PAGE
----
October 26, 2020
News

Tuberculosis: Only 27% of Public Health Workers Know The cause of TB in Nigeria – Experts

By Lanre Oloyede

 Experts in the fight against the scourge of tuberculosis infection in Nigeria have decried the low level of awareness among public health workers on the cause of the disease.

The experts, under the platform of Stop TB Partnership Nigeria, a multi-stakeholder partnership dedicated to the fight against Tuberculosis in Nigeria, also linked the slow pace of success in the fight against the infection to ignorance of the people who are “carriers” of the disease.

The Partnership lament that the poor knowledge of the disease among health care workers and community leaders who ought to take the lead in the fight against TB has resulted in missing of 302,467 TB cases out of over 409,000 cases expected to be identified.

Acting Board Chairman, Stop TB Partnership Nigeria, Dr. Ayodele Awe, in his remarks at a virtual TB media roundtable, stressed the importance of media in the enlightenment, sensitization and education of the people on the need to report any suspected case of TB for treatment.

He said: “Public information and general health worker information is still very low. We did a survey some years back to know the level of information the public and health workers have about TB. Surprisingly, we found that only 27 percent know the cause of TB. Some said it’s witchcraft. If people don’t have correct information about TB, they will report late when the TB is severe.

“Similarly, If the health worker does not know that every possible cough may be TB, and they do not ask the patient the right questions, TB cases will be missed by the facility, and the patient will end up developing multidrug resistance.”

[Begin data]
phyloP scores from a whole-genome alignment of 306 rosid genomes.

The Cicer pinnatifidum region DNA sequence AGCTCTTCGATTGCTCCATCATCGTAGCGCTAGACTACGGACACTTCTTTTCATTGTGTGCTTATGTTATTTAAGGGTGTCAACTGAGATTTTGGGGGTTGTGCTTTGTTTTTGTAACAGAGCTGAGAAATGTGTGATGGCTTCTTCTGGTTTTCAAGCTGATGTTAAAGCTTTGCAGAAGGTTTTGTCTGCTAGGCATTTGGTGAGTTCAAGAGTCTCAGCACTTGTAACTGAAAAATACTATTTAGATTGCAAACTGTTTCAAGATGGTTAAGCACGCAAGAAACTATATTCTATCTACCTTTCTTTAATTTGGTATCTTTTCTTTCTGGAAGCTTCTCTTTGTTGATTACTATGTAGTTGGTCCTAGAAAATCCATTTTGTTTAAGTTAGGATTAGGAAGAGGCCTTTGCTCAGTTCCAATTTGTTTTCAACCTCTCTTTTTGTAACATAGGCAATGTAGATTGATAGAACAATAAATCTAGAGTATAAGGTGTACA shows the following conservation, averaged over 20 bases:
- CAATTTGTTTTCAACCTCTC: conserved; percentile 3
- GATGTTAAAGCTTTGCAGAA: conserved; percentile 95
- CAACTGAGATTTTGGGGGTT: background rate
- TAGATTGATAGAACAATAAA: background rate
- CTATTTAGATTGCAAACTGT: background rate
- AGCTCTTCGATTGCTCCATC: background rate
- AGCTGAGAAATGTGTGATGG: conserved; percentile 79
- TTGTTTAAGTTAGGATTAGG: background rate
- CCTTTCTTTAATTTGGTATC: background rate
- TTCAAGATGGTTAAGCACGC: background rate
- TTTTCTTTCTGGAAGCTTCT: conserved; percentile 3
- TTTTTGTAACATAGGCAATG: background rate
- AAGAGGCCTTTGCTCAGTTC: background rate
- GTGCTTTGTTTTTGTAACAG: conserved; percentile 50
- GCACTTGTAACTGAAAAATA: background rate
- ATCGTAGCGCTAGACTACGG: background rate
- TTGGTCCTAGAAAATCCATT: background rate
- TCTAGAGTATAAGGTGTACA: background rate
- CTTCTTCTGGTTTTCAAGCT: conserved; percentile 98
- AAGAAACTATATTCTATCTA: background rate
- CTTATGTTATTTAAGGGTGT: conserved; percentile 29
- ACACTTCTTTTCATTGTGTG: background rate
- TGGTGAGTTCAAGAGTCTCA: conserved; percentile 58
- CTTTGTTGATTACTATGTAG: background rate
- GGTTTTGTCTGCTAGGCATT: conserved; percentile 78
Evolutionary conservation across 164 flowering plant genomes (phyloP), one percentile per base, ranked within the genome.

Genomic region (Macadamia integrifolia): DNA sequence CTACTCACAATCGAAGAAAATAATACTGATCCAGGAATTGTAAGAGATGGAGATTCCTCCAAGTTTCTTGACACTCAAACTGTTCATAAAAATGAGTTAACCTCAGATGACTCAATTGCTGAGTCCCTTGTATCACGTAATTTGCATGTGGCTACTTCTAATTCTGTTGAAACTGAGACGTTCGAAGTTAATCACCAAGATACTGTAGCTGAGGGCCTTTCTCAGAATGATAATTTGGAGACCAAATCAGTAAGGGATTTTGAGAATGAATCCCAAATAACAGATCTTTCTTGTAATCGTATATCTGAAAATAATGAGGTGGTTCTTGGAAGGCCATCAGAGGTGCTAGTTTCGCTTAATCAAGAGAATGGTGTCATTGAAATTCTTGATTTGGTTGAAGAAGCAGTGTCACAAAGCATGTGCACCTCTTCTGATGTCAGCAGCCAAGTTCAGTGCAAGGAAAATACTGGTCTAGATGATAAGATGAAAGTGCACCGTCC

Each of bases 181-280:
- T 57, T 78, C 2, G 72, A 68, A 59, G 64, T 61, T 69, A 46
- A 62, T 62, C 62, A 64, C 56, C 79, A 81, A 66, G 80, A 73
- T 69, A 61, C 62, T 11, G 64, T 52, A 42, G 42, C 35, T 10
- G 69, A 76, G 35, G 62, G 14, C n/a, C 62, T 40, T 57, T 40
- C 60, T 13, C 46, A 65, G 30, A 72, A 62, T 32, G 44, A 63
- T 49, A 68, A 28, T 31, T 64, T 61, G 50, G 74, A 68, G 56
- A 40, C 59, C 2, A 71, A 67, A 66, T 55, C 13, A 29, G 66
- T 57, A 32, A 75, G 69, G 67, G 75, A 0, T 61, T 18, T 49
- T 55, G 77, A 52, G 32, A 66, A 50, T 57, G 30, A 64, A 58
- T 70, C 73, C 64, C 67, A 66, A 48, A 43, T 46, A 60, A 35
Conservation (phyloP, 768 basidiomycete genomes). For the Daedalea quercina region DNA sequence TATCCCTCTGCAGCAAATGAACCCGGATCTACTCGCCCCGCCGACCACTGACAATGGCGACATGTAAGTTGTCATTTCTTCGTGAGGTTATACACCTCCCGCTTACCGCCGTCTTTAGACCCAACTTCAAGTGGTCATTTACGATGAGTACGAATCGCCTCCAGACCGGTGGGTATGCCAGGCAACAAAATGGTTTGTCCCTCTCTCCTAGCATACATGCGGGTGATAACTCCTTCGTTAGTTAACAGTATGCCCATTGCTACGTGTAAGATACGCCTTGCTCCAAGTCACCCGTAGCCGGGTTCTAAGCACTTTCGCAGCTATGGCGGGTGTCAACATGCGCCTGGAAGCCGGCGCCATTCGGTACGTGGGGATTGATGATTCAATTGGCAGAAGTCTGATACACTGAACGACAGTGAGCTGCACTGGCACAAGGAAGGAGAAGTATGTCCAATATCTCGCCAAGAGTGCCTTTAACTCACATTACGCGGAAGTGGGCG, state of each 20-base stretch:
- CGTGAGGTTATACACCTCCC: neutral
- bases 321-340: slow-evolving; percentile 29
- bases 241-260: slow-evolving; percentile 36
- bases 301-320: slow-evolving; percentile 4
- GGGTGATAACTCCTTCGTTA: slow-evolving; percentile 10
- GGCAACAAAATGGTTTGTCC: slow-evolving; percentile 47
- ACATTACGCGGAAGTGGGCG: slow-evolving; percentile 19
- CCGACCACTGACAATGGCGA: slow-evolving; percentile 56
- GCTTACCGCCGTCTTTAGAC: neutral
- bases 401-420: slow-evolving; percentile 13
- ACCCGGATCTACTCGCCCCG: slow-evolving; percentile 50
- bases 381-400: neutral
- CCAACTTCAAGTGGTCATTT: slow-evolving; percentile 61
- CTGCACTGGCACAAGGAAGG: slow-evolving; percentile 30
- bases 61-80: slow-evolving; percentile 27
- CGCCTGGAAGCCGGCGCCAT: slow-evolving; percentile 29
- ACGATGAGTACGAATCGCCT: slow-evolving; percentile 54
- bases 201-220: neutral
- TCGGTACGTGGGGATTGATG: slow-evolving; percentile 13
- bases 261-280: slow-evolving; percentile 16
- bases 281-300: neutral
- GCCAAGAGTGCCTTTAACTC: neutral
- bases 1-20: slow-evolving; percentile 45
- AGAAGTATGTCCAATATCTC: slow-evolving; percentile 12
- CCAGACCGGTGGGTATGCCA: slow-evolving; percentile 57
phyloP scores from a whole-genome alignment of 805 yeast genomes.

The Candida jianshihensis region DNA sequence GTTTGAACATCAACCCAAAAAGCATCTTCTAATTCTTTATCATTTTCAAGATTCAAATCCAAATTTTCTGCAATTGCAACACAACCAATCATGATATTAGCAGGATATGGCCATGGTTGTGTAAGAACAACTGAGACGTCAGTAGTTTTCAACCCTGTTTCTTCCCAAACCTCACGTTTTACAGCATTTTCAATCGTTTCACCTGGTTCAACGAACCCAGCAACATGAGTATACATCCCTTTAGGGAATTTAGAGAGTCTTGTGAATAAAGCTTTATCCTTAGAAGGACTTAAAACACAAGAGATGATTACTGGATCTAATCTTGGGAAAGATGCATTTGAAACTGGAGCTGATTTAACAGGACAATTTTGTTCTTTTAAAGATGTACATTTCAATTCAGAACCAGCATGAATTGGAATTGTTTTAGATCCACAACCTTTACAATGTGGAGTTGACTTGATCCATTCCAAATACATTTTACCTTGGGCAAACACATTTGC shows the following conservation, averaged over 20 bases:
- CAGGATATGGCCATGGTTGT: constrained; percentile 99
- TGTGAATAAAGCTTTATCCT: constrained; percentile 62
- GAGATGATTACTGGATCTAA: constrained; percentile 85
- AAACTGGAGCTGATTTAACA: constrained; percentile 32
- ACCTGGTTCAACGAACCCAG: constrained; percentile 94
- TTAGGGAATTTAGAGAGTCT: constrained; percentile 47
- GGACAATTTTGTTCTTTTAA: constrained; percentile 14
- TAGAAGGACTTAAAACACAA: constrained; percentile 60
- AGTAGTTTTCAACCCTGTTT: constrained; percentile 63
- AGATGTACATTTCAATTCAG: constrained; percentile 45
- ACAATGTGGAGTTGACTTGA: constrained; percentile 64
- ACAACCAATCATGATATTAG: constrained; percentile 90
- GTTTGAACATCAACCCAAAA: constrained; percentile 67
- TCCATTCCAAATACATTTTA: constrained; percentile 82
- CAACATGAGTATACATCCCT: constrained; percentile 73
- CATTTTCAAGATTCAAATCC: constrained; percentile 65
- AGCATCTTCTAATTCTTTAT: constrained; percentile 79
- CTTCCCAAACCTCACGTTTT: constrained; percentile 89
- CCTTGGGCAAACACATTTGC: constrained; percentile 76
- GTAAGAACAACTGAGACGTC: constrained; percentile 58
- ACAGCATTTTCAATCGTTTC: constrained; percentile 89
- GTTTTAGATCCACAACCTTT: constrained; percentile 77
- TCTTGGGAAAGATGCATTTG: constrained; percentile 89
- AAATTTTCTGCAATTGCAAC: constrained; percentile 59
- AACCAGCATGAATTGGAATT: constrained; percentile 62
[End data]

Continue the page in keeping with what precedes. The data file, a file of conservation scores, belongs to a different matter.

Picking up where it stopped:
Nigeria has the highest tuberculosis burden in Africa and, are about 4th or 5th in the world after India, Pakistan, and Indonesia.

According to the panelists, Nigeria and other tuberculosis endemic countries will have to double their investments in prevention and treatment if they are to overcome the health scourge.

This has become even more imperative as global focus on addressing the Covid-19 pandemic has affected funding for other critical diseases like tuberculosis.

Since the outbreak of the coronavirus, global attention has been on its prevention and treatment to the detriment of other infectious diseases like tuberculosis.

The panelists also noted that positive perception towards tuberculosis and its management is crucial as just 74% of tuberculosis patients are yet to be identified, with only 26% having access to treatment across the country.

They therefore suggested that the  Federal Government should make use of established structures such as the National orientation Agency (NOA) to effectively sensitize the public about the disease.

Also speaking, Head of the Advocacy, Communication and Social Mobilisation (ACSM) unit of the National Tuberculosis and Leprosy Control Program, Mrs. Utohowo Uko, in her submissions advocated for more awareness on TB among Nigerians and health workers, expressing fear that one untreated TB case can infect 15 more people within one year.

She registered the frustrations of the people engaged in the fight against TB with the unwillingness of TB carriers to report case to health facilities for proper examination and treatment.

She said that such situation has frustrated the fight against TB in Nigeria, and also resulted in rise in number of unidentified TB carriers due to the fact that more people contract the disease during the COVID-19 lockdown, as data indicated.

The Head of Risk Control of the Nigeria Centre for Disease Control (NCDC), Dr. Yahaya Disu, in his remarks advised health care workers to leverage the attention on health sector by policy makers to strengthen the system.

He said: “COVID-19 has attracted the attention of policy makers to health sector. However, COVID-19 will not be here forever, but we have been having TB over 100 years old, and it has been a problem. We need to seize this opportunity to effect some changes. There are lessons we can learn from COVID-19 and see how we can translate that to TB.”

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